Utah House votes to approve hate crimes legislation; Governor expected to sign

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  • Thomas Thompson Salt Lake City, UT
    March 14, 2019 6:23 a.m.

    I'm amazed, but also very pleased, that our Legislature and our Governor support this bill.

  • Star Bright Salt Lake City, UT
    March 13, 2019 4:44 p.m.

    I guess my murder wold not be as important as some else's murder. So I'm worth less. Great to know.

  • casual observer Salt Lake City, UT
    March 13, 2019 11:52 a.m.

    Were Jazz fans exempted?

  • Happy Valley Heretic Orem, UT
    March 13, 2019 7:50 a.m.

    Mainly Me said: "Does anyone really think that a criminal is going to stop and think, "Uh-oh, I'd better not attack this person because of his race. It means I'd be facing an enhanced penalty."

    People seem to believe that someone who has had 2 drinks will stop and ask themselves is this worth a DUI?

    Do enhanced drug penalties work in school zones, or is that just feel good laws too?

    Why have any laws at all, if they don't effect peoples behavior?

  • Ranch Here, UT
    March 13, 2019 7:03 a.m.

    It's about time.

  • Cool Cat Cosmo Payson, UT
    March 13, 2019 6:40 a.m.

    Gov. Herbert, as a citizen and teacher in Utah, I urge you to veto this legislation. This does not unite us, it divides us as a state by creating classes of people who are "more equal" than others, just like in George Orwells' words from his allegory the Animal Farm, "All [people] are equal, but some [people] are more equal than others."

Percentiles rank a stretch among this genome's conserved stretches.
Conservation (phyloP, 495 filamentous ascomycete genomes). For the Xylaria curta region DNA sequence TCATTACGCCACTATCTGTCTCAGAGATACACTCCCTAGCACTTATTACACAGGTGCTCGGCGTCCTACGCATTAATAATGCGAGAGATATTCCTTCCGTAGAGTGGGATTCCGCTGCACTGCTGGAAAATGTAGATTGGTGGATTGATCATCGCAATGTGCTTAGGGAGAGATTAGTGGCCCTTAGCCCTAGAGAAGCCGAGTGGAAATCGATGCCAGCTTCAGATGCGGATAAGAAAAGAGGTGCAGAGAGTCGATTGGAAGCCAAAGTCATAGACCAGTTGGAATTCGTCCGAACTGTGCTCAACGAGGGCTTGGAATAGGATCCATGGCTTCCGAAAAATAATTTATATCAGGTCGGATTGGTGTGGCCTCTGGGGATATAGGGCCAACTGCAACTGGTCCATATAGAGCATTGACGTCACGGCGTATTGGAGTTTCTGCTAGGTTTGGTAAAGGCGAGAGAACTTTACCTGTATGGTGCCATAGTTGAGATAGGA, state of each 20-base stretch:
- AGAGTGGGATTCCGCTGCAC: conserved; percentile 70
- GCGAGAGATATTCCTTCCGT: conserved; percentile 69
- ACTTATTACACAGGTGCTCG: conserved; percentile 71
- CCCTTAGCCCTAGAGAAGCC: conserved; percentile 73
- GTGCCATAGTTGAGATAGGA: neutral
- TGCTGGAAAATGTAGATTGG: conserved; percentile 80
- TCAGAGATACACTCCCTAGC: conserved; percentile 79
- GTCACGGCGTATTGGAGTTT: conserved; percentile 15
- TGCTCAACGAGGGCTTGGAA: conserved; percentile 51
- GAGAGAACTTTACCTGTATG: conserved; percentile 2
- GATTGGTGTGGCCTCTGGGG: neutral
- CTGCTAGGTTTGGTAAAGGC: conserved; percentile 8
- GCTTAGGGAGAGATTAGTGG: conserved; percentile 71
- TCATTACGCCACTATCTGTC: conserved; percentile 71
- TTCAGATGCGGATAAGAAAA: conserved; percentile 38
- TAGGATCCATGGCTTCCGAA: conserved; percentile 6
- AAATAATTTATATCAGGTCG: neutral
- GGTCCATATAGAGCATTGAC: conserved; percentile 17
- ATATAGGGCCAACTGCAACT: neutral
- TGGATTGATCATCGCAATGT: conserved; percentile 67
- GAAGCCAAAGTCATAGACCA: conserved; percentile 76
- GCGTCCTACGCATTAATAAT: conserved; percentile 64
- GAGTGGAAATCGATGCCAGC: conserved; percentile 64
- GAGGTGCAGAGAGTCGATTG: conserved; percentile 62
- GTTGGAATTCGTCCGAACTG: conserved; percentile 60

In a world where some are "more equal", is anyone truly treated equally under the law? And so I urge you to veto this poorly considered legislation. If we do not, it will set a dangerous precedent. Check the comment boards here and on other news websites, and you'll see that most Utahns agree. Or do a poll, but please, do not rush into signing this law just because a few loud special interest groups say so. Most of your constituents say otherwise.

  • tabuno Clearfield, UT
    March 12, 2019 10:41 p.m.

    With the extreme reactive responses in America surfacing when political expressions are vented and violence seems to threaten, the ability to freely express one's political opinions under the First Amendment are vital to the very fabric of what makes America great.

  • Mainly Me Werribee, 00
    March 12, 2019 9:52 p.m.

    No one deserves to be victimized for any reason whatsoever, but I question whether or not this is just feel-good legislation. Does anyone really think that a criminal is going to stop and think, "Uh-oh, I'd better not attack this person because of his race. It means I'd be facing an enhanced penalty."

  • 1Reader Alpine, UT
    March 12, 2019 9:40 p.m.

    So we'll have a law against "hate"; that'll do the trick. Glad to know there are better reasons for crimes.